Chickenpox and shingles may be closely related, but vaccination for the two is a separate affair. The pair share a root disease, varicella zoster, that activates to create each virus.
And yet, you need separate vaccines to prevent each disease.
Why is this? Why wouldn’t the same vaccine work for both? There are a few reasons.
The initial difference between the two is that chickenpox tends to affect younger children. Shingles is much more associated with the elderly, or at the very least adults. Chickenpox and shingles may come from the same virus, but that age difference is key to the need for two vaccines.
The immune systems of children and adults are different from one another and need to be treated in different ways. The older you get, the more likely you are to get shingles due to your changing immune system.
Chickenpox is also highly contagious, while shingles is noninfectious. A person who’s never had chickenpox can contract the virus from someone infected with shingles.
Despite an available vaccine that’s 90 percent effective, there are over 4 million chickenpox cases in the United States every year.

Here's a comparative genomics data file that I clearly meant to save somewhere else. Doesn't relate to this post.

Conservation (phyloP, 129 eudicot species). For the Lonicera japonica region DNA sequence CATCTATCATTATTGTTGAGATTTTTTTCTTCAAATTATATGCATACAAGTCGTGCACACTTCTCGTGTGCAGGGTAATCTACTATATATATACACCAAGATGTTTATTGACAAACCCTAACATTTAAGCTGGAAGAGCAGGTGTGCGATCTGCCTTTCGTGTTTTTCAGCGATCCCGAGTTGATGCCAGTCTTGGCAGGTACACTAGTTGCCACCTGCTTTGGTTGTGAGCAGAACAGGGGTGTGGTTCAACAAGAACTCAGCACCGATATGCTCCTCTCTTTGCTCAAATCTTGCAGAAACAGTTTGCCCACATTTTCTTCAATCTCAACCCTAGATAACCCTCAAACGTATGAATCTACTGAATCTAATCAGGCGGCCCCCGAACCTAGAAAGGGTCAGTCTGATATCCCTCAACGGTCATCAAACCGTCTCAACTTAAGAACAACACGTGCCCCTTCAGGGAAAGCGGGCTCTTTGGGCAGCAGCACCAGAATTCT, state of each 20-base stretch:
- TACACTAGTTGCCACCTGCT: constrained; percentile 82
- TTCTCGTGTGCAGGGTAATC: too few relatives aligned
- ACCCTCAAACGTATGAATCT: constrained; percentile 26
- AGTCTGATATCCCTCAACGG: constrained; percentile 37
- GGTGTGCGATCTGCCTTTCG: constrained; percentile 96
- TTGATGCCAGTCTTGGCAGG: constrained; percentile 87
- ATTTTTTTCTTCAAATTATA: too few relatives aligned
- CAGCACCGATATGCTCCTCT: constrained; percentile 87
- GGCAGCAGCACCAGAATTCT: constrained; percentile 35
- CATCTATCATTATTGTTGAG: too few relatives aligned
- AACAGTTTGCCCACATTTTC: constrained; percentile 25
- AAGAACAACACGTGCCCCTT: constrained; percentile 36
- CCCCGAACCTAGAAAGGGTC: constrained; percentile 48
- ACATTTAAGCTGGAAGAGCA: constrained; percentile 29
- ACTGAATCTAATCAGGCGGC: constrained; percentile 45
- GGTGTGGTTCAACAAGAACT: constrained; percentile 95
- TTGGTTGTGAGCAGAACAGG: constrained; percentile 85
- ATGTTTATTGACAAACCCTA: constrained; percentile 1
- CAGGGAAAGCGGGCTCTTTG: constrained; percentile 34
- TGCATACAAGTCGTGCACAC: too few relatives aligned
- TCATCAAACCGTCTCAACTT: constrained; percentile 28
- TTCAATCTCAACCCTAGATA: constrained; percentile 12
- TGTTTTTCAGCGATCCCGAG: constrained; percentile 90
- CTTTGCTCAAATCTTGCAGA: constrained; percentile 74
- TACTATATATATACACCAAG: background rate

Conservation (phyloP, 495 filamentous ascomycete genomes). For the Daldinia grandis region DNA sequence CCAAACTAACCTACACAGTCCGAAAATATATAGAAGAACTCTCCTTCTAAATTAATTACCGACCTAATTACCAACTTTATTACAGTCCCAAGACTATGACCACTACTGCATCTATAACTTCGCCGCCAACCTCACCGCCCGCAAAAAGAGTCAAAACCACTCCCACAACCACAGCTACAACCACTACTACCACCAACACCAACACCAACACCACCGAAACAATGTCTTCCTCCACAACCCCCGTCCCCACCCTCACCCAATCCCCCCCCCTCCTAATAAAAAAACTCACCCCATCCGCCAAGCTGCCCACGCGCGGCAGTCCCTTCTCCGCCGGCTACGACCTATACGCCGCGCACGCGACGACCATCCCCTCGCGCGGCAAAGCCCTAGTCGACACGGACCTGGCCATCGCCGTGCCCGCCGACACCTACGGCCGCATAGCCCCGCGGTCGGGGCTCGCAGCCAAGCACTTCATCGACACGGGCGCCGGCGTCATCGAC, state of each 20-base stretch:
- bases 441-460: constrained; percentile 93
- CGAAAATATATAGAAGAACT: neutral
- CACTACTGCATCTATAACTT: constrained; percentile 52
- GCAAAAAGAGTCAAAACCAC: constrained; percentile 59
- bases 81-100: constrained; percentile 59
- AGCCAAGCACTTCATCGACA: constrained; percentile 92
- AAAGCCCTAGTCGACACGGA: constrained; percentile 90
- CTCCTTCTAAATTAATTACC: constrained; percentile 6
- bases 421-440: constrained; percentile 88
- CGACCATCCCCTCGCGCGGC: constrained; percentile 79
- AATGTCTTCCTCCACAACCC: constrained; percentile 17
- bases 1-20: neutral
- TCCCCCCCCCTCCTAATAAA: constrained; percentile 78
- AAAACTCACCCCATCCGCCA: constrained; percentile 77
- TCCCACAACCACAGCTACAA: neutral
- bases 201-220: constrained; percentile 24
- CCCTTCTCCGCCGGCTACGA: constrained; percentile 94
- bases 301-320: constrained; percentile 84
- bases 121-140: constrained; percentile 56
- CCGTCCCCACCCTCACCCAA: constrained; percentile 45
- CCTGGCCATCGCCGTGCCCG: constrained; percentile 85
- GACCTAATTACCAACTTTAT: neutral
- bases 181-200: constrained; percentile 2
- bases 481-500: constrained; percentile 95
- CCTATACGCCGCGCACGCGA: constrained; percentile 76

The chickenpox vaccine comes in two separate doses. The vaccine for varicella zoster contains live, attenuated varicella zoster virus. For children, the first dose should be taken when they are around 12 months, with the next dose administered around the age of four.
Shingles, meanwhile, isn’t prevented with just a chickenpox vaccine. This shared root disease means that anyone who has had chickenpox can also get shingles later in life. Although shingles is more common with individuals who are over 50, younger individuals can also get it. According to the CDC, about one million shingles cases occur each year.
With no instance of a live virus in the shingles vaccine, it is made specifically for that older age group of 50 years and above. The vaccine is proving 90 percent effective in preventing shingles for different age groups, but is still unable to prevent chickenpox.
That lack of a live virus is the key to our two very different vaccines.
The shingles vaccine contains a protein that is separate from that shared varicella zoster virus. With this protein, instead of the live virus, there’s much less of a chance for adverse effects in the older age group.
Vaccines with live viruses can pose a risk to individuals with a weakened immune system. Vaccines that use a live virus only contain a much weaker version of the illness. Even this limited virus poses to much of a risk for the weakened immune system in the older age group.
Written for Passport Health by Kaitlyn Luckow. Kaitlyn is a freelance writer, photographer and English teacher in Milwaukee. She has a passion for capturing and writing other people’s stories. You can find her at sayhellostory.com.